As our loved ones begin to age, they are at increased risk to be taken advantage of. While many would like to be the primary caregiver for their parent or other loved one, due to living far apart or other obligations, seniors oftentimes are cared for by home health workers, neighbors or other family members. Unfortunately, according to a report released by the US Department of Justice and the Department of Health and Human Services, 5 million seniors suffer from elder abuse each year. Elder abuse is defined as physical or mental abuse, neglect or financial exploitation.
As discussed in a Next Avenue article titled “5 Steps to Combat and Prevent Elder Abuse”, seniors may suffer from abuse by in-home caregivers but are more likely to be taken advantage of by family members. In fact, one in every 10 adults age 60 or older suffers from some form of elder abuse.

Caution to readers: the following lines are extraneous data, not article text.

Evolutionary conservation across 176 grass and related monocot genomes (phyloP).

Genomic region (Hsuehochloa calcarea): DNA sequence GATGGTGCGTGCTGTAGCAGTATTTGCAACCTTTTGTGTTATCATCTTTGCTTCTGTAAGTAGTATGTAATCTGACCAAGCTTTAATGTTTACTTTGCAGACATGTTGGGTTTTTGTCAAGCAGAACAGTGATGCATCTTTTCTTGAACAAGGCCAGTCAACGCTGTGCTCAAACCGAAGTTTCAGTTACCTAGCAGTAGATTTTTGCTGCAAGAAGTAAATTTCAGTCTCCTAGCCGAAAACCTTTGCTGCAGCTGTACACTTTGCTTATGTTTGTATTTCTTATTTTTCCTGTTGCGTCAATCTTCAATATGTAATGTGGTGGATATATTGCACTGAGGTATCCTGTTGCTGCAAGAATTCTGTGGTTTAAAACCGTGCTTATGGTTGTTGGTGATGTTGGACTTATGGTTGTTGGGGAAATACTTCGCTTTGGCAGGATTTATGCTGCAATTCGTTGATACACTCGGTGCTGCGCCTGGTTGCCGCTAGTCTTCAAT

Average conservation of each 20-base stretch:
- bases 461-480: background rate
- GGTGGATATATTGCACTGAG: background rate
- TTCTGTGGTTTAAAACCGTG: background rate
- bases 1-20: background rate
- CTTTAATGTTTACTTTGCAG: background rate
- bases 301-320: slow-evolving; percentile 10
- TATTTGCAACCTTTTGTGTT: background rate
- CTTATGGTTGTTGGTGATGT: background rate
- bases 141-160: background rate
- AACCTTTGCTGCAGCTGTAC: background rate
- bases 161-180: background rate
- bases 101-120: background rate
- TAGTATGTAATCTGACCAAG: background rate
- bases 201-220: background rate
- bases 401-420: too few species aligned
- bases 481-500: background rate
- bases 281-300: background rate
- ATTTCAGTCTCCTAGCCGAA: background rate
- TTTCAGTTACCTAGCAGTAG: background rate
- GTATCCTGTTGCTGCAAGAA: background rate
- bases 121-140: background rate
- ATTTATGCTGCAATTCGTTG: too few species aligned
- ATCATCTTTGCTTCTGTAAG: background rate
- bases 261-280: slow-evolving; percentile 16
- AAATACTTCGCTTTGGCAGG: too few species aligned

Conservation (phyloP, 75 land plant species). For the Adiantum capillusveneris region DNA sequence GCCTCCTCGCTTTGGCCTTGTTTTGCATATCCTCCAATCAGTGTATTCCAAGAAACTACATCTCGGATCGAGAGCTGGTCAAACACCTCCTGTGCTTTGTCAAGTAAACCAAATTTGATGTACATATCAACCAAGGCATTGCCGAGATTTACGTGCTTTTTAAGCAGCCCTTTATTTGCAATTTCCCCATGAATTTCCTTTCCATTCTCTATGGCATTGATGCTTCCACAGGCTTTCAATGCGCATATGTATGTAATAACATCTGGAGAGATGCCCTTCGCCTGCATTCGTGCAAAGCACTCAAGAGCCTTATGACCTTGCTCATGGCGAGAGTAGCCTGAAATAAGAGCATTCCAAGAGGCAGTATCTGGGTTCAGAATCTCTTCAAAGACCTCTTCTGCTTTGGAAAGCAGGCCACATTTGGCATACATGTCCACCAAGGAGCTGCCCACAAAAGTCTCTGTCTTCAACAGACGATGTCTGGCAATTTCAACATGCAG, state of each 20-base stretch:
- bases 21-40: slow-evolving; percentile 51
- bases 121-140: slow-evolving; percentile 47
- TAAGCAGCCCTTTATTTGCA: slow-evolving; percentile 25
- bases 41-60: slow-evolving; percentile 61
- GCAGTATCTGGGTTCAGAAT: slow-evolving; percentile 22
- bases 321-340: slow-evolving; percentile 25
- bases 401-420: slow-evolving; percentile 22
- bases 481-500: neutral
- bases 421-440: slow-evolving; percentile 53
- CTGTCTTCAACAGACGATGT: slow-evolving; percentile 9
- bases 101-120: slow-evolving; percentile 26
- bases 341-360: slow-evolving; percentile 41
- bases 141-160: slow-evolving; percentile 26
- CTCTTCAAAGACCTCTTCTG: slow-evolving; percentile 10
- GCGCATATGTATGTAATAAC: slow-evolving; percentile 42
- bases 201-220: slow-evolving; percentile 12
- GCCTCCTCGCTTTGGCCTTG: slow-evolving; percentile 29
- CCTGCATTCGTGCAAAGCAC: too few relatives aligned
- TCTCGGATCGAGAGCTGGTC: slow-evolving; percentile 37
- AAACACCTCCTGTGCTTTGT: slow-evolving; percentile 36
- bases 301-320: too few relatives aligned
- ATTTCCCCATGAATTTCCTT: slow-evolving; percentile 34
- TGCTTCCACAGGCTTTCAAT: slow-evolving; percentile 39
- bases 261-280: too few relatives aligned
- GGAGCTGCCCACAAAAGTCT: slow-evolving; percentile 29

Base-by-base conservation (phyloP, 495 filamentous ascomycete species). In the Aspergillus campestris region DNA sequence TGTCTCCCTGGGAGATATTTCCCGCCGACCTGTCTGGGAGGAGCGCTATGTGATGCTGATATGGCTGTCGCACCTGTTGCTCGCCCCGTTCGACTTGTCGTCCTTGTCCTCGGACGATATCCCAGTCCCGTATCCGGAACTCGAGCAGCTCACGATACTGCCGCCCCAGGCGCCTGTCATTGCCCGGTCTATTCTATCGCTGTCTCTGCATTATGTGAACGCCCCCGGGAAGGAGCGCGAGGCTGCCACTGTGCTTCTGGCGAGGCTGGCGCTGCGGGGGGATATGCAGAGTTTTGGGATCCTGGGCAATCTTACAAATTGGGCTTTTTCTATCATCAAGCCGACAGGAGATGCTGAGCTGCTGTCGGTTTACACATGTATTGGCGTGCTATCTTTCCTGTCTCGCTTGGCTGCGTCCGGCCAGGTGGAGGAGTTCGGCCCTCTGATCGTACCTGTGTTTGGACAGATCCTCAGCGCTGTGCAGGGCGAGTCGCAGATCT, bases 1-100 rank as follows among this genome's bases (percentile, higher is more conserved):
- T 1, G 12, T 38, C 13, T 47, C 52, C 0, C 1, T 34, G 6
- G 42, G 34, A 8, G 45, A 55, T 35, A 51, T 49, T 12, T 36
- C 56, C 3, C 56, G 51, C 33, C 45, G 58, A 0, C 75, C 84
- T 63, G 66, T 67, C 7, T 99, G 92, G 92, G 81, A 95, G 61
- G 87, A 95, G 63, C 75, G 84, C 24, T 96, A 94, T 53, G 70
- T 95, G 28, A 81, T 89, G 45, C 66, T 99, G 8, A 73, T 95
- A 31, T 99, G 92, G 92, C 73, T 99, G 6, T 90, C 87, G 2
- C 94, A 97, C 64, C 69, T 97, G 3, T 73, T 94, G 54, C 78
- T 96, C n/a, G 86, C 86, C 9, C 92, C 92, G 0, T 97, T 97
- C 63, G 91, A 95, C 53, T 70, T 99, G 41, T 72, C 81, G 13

In order to prevent abuse of your loved one, it is important to be aware that it is a widespread problem and can happen even with a family member as a caregiver. While bruises and signs of physical abuse are typically easier to spot, it is important to watch for more common financial abuse and exploitation by checking financial statements. Finally, always be sure to report elder abuse if it happens. Only 1 in 24 families report abuse to authorities, which makes it more difficult to address the damage caused by the abuse and prevent it from happening to other families.